Declaring a contract in material breach is a big step. In doing so, you (as the business owner) claim that the actions of another party to the agreement are so egregious that the deal is broken beyond repair. Nothing will fix it, and legally speaking, you can end the contract immediately and file suit to claim damages in civil court. Saying a contract is broken, is much different from it actually being totally unsalvageable. Our business contract lawyers explain the details of material breach of contract, and what you can do as a business owner, if you find yourself in a situation where such a problem has occurred.
Examining the Meat of the Agreement
A breach of contract is only material if one party’s actions deprive the other of what they’d signed the agreement to receive. For example, if you sign a contract of sale for the purchase of the actual uniform worn by William Shatner in Star Trek, and you receive a dingy yellow washcloth instead, there’s been a material breach. You paid expecting to get Captain Kirk’s jumpsuit; you should (in theory) obtain such item upon payment. The breach is material because you did not enter into the agreement for any uniform, but one specific uniform – and only that singular item can satisfy the contract.
Are You Sure We Can Fix This?
Throwing money at a problem is an easy way to fix a contract and avoid a material breach. If a vendor promises your company X amount of materials and fails to deliver, if all it takes is a subsequent delivery or infusion of capital to fix the issue, then the contract isn’t broken. Jumping the gun on declaring the contract in material breach, when an easy patch exists, can damage business relationships in the same permanent fashion you thought happened with the agreement.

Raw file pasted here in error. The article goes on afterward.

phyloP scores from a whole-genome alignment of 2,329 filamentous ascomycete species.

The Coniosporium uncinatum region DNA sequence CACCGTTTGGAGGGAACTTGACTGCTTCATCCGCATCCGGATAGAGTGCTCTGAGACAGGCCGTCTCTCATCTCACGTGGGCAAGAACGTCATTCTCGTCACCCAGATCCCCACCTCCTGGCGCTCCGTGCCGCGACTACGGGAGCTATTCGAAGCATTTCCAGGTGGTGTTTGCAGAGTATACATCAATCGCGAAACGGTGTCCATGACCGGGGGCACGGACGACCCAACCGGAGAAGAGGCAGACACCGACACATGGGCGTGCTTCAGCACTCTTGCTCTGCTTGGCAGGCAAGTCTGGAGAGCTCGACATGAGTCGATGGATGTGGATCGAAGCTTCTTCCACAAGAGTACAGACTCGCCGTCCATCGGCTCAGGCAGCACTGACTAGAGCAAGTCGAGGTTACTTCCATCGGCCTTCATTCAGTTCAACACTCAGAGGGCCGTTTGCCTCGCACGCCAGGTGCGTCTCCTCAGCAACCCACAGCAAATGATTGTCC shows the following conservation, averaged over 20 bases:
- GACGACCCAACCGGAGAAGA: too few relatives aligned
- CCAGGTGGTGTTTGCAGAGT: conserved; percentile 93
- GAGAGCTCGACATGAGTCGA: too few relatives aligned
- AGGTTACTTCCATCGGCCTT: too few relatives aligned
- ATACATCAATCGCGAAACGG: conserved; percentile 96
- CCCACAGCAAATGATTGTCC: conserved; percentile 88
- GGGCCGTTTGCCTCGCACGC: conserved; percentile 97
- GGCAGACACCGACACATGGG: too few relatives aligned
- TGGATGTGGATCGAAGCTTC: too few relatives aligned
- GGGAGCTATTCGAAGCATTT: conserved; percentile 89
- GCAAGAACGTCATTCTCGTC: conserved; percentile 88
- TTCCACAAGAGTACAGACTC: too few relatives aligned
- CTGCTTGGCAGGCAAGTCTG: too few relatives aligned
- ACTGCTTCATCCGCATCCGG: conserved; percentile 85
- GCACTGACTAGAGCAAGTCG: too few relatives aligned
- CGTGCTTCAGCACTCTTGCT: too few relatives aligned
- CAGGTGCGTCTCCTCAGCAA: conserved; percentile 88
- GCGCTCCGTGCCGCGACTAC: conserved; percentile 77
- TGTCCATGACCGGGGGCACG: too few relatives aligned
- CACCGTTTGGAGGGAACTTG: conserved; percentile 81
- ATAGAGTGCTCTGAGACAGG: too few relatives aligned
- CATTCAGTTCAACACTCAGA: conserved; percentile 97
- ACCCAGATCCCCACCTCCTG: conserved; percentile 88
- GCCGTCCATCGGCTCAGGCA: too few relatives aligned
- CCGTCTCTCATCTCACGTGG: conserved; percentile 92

Can You Hold Up Your End?
In pursuing damages for a breach of this nature, the court will want to see if you’re able to fulfill your half of the agreement. If your company doesn’t have the capacity or ability to implement your phase of the deal, the courts will more than likely rule against you in considering the contract in breach. In a legal sense, the contract never substantively existed because neither party was able to fulfill their obligations.
Signs of Bad Faith Dealing
Entering into a contractual agreement requires good faith negotiating and implementation by both parties. If the other side engages in bad faith by willfully refusing to perform their signed duties or operating negligently, the court is more likely to consider the contract in material breach and rule in your business’s favor.
Proving breach of contract can be a difficult process depending on the language of a given agreement. If your business is in the midst of a contentious contract battle, give our Pennsylvania attorneys a call today. We’ve helped thousands of business owners across the state resolve contractual matters efficiently and effectively. We have something in common – we both want what’s best for your growing company.